In early youth, before I aligned my mind to the movement of the clock, days had a different measure. Time was told by the fiery ball of the sun, appearing in the morning to dazzle the front of our house. Rising up, it crossed over the roof, ending in a slow divebomb of colors in the sky as it disappeared behind the backyard pines. The glowing sphere of the moon soon followed, more fickle than the sun in its regularity of appearance, governing a sky of stars that was my night. But that all changed in grade school when I was taught the math of time. I was an eager student hungry to master the clock. Ready to decipher the mystery of that ticking ring of numbers whose hands pointing their way around its somber clockface. With this new knowledge, my moments translated into numbers, each made accountable to hours, minutes, seconds. Life became a linear progression, like the chanted countdown for sending rockets into space.
“How are you feeling about retiring?” friends and colleagues ask me. I answer, “Ready.” That doesn’t mean I have it all figured out. In truth, I expect to do much un-figuring. Curious to see what my days will be like when the clock no longer dogs my steps. I am eager and ready to remove the watch from my wrist and let it rest on the bureau, transformed from a necessity into luxury.
Not that I will abandon the clock. I remain grateful for all the mornings it signaled me to get out of bed to go make some money. Thankful for the way it kept my world coherent and on track. Grateful for its support. For me, being on time felt more like being late. I set my watch ahead to ensure I was always early to the plane, the train, and the party (yes, I am thatguy).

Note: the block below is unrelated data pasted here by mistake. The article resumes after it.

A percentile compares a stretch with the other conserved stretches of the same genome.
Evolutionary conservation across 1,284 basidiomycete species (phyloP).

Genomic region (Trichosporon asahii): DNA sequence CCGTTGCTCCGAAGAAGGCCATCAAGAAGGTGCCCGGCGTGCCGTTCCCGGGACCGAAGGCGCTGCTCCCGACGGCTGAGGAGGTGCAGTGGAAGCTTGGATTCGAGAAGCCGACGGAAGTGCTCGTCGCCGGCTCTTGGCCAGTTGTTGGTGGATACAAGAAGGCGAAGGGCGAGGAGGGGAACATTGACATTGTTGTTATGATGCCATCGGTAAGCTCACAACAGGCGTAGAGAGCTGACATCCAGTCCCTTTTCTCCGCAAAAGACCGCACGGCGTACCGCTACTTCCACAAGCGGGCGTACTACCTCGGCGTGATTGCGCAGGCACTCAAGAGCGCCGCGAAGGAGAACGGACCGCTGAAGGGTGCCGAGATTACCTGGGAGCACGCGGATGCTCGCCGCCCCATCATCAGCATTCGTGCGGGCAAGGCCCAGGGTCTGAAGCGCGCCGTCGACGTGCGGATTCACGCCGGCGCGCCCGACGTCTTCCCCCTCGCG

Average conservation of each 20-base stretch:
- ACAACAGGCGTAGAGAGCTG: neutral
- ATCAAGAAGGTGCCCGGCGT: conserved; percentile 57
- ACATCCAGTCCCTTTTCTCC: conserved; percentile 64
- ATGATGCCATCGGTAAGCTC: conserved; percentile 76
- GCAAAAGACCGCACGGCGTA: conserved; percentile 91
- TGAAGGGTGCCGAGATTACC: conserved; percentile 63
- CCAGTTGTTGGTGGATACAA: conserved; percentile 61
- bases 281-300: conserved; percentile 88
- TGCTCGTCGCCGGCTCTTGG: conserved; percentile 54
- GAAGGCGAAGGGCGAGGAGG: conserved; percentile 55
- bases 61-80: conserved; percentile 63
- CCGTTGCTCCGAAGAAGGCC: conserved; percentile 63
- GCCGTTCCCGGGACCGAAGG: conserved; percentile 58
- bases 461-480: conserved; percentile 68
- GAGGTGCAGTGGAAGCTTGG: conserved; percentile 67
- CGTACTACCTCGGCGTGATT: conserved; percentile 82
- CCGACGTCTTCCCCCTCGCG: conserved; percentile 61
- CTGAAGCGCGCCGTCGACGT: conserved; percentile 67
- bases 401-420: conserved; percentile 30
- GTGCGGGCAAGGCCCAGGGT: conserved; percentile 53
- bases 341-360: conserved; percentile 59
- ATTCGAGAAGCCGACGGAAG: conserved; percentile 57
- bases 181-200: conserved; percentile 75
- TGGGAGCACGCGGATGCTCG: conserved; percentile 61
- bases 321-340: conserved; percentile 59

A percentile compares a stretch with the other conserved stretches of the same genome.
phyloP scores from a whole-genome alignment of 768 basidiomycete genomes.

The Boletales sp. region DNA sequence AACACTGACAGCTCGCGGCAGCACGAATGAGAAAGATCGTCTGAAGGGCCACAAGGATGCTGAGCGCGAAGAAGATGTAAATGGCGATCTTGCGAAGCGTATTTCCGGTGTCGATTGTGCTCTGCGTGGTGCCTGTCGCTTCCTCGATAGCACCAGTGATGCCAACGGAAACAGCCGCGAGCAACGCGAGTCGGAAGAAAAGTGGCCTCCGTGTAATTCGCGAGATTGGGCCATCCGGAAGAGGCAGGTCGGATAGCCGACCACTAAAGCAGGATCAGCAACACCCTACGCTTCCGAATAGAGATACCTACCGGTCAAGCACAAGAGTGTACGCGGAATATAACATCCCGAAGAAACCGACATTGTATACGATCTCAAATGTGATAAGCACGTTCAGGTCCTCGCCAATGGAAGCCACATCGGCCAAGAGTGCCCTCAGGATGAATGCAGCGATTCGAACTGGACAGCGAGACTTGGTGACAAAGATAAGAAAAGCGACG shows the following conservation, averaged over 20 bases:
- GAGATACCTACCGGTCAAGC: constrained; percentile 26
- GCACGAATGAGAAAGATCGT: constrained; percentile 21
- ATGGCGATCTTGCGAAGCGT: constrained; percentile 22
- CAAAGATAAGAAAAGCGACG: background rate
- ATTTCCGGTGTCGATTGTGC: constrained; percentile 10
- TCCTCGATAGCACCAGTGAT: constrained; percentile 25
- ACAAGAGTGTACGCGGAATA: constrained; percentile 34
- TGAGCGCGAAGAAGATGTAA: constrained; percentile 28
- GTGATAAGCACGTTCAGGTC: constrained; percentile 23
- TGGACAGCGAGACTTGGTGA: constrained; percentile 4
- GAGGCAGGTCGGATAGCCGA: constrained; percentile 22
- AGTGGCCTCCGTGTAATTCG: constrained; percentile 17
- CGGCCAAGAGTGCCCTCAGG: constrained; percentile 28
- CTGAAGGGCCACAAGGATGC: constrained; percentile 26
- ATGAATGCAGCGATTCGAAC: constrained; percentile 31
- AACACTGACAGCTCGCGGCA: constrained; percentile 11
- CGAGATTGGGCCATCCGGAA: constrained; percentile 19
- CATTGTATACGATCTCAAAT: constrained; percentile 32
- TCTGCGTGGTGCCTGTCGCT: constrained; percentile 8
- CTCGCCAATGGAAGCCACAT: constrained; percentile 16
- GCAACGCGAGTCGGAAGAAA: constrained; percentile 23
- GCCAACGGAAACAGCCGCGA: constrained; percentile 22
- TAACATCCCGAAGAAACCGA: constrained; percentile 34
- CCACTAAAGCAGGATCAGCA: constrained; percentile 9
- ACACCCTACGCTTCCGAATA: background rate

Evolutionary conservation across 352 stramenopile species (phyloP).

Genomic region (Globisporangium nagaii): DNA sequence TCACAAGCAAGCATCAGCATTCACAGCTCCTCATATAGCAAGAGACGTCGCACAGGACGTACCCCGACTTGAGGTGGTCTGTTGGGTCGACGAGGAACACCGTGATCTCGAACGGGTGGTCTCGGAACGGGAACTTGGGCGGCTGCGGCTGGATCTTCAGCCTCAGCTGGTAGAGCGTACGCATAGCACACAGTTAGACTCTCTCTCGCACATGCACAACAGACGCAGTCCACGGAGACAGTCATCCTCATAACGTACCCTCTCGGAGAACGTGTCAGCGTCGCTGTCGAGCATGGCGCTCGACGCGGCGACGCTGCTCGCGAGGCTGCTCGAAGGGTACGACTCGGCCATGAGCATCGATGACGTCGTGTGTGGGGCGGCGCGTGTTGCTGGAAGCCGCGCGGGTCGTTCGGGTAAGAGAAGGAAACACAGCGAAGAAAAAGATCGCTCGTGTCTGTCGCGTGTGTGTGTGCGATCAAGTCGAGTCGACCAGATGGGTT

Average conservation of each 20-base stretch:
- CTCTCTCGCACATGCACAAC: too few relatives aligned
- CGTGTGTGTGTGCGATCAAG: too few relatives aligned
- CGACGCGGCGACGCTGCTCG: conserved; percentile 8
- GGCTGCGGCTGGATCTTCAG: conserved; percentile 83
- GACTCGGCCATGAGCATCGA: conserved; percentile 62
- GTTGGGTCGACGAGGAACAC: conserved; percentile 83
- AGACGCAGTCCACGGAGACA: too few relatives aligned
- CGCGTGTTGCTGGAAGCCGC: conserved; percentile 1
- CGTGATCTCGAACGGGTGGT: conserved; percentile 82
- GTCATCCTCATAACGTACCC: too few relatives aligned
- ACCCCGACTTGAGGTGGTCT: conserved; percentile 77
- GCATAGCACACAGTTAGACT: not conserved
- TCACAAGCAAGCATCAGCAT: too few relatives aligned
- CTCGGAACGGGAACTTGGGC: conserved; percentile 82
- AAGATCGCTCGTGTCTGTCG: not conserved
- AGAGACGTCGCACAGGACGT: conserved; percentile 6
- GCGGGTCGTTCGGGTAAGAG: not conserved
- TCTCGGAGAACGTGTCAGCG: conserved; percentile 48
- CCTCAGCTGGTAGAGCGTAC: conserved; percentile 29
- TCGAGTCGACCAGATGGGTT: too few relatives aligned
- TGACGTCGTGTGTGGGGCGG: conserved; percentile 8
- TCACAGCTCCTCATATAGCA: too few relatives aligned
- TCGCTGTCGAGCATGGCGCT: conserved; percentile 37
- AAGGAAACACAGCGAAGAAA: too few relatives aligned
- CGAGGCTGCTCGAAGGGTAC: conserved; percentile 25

But now, the clock and I are both ready for a change. Willing to let the day unfold in a different way. Ready to let breakfast, lunch, and dinner be decided by the want of my stomach and not by a preassigned number. Ready to sit and read a book until the book is ready to be put down. As a child, I was fully engaging in whatever entertainment the moment provided, unhampered by the crawl of shadow on a sundial, free of a numerical schedule. Now the clock and I will rediscover this new way, invite back the sun and moon to their generous unveiling of night and day. We will entrust time to the rhythm of a heartbeat. Flow in time to the curl of waves comingled with the wind. I followed the clock for all of these years; now, the clock can follow me as we unwind and make room for all these new days to explore, play, and wonder.
Dr. Lou Storey is an artist and recently retired psychotherapist living on the coast of New Jersey. His writings have appeared in The New Yorker, New York Times’ Tiny Love Stories, Beyond Words Anthology, and various mental health journals.